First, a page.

Daemon Tools is a free and popular tool that allows you to mount ISO images.

Microsoft also has a free tool that you can use to mount an ISO image, available at the link below.

Using DAEMON Tools

Follow these steps to mount an image using DAEMON tools.

  1. Download DAEMON Tools for your current operating system from the following link:
  2. Install DAEMON Tools. A system reboot will be required to set up the virtual disc environment.
  3. Reboot your computer when prompted to do so.
  4. DAEMON Tools installation will continue after your operating system starts up. You may receive some warnings notifying you that the setup is trying to continue. Allow the setup to continue.
  5. Choose the options you want to install. You need the core files and the shortcuts. The Search Bar is optional advertising which you can safely avoid installing.
  6. From now on, you will be able to mount ISO images by right-clicking the DAEMON Tools icon in your taskbar and following this menu sequence:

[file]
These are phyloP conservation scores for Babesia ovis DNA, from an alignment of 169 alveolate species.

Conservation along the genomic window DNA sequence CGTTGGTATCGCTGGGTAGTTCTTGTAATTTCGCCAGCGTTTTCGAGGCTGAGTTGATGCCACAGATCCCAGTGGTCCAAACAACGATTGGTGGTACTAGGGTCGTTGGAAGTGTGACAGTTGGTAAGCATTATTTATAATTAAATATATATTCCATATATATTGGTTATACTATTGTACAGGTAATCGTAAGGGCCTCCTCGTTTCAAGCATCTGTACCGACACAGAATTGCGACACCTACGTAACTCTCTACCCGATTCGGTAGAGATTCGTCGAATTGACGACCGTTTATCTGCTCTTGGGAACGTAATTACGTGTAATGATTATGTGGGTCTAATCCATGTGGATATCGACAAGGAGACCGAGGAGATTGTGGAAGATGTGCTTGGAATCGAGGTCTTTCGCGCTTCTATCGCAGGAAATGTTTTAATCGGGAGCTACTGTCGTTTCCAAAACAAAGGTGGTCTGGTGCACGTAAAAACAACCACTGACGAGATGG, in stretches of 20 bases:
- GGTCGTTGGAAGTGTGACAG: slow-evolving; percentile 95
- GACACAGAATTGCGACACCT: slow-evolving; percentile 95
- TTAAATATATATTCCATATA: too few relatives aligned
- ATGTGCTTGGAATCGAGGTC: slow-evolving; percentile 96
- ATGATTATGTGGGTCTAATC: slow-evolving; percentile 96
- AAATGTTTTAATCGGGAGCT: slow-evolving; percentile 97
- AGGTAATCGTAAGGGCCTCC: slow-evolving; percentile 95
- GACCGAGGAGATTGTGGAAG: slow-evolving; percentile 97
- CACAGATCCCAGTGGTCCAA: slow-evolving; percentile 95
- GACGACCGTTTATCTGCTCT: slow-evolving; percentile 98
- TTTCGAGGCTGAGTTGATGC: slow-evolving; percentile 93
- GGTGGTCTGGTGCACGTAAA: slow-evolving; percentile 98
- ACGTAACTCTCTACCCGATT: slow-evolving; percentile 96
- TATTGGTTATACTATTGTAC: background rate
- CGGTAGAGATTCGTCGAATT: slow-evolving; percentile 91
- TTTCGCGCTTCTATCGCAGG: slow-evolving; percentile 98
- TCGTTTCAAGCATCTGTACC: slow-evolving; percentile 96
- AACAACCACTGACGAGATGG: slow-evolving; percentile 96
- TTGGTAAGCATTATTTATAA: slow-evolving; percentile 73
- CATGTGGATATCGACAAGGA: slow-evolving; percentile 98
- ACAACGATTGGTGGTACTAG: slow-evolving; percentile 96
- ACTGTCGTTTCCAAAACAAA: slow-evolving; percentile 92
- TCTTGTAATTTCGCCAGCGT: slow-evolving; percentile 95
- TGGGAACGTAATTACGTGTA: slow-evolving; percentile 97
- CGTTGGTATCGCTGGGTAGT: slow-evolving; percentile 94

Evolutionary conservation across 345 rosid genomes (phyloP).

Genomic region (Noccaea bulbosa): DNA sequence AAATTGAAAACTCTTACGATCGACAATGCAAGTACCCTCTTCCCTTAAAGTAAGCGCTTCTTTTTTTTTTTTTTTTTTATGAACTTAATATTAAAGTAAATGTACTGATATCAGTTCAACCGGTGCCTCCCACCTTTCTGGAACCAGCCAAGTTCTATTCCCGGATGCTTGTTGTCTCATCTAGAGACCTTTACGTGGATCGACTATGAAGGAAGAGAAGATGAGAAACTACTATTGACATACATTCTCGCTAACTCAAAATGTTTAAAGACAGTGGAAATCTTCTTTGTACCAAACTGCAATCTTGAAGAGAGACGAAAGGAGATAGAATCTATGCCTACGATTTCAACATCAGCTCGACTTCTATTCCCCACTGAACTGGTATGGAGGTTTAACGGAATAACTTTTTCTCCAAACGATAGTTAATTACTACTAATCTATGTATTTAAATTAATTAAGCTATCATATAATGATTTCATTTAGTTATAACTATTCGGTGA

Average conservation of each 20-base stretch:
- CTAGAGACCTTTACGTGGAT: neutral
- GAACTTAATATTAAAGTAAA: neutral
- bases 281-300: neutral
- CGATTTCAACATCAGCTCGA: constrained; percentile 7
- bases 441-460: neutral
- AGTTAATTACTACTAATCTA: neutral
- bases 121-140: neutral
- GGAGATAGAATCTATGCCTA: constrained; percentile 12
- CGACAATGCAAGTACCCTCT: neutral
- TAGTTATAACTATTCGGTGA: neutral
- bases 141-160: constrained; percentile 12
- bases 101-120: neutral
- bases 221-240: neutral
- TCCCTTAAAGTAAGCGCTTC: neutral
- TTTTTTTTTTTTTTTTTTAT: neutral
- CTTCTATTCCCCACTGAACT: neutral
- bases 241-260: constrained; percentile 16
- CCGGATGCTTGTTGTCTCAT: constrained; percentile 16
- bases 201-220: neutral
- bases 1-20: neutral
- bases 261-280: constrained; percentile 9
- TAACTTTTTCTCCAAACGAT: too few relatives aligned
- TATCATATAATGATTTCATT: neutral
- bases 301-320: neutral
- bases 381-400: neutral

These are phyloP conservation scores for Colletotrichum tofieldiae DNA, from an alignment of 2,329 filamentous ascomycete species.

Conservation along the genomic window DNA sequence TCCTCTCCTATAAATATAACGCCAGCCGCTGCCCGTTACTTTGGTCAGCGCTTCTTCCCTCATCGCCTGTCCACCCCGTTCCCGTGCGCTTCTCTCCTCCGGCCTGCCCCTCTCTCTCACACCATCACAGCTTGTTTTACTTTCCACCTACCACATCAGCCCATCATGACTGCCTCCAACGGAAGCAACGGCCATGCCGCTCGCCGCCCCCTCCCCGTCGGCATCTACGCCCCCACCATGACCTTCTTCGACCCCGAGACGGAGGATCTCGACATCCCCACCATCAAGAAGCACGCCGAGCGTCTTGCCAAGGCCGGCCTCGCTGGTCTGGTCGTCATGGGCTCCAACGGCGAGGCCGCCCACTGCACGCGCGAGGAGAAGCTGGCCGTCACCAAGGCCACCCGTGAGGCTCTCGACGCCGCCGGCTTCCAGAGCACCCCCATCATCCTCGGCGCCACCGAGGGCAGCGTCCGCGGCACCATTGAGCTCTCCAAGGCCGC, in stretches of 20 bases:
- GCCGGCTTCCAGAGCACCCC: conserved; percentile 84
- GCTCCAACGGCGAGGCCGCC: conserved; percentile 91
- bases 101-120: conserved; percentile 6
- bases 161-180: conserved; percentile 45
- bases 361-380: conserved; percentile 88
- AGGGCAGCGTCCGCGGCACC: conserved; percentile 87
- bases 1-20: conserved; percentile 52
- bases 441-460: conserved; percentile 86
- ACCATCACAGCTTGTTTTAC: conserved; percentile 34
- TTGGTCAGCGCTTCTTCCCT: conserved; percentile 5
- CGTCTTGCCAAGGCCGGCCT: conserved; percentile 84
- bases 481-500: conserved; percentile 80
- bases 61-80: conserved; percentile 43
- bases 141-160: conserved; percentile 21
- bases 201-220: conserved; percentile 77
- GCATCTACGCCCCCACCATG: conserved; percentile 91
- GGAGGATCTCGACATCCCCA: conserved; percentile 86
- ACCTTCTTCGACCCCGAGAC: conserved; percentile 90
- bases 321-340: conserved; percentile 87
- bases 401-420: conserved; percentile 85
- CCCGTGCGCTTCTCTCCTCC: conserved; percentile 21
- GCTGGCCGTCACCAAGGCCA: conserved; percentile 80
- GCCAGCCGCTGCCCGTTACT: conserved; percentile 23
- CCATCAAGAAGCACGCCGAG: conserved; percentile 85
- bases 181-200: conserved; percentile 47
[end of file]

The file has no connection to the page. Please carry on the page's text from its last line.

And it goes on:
Virtual CD/DVD ROM | Device 0: [Letter:] | Mount image
    Notice what drive letter you are mounting to.
  7. This will bring up a dialog box allowing you to browse to and open image files. Select the .ISO or .IMG file you downloaded from MSDNAA and click Open to mount the image.
  8. You can now access the image as if it were a CD or DVD by going to My Computer (or Computer in Vista) and double-clicking, auto-running, or exploring the contents of the virtual drive (the drive letter is the same as the one you noted above).
Running Software from a Mounted ISO Image

Once your ISO file is mounted, you will see a new drive show up in your My Computer (XP) or Computer (Vista) pane. You can interact with this virtual drive as if you had a CD loaded in it – by right clicking it and choosing AutoPlay, or by Exploring it and choosing Setup.exe, and so forth.

When installing the software, make sure to follow any instructions on the virtual CD, especially readme files.


Burning a Disc versus Mounting the Image

Are you unsure whether you should burn a disc or mount the image? Use the chart below to help you decide based on the purpose and type of the download.

Burn a Disc

Mount the Image

Operating Systems

Servers and Tools

Making Hard Copies

Backing Up Software



Application Setup Discs (Office, Visual Studio, Games, Dev Tools, etc)

Run-Once Applications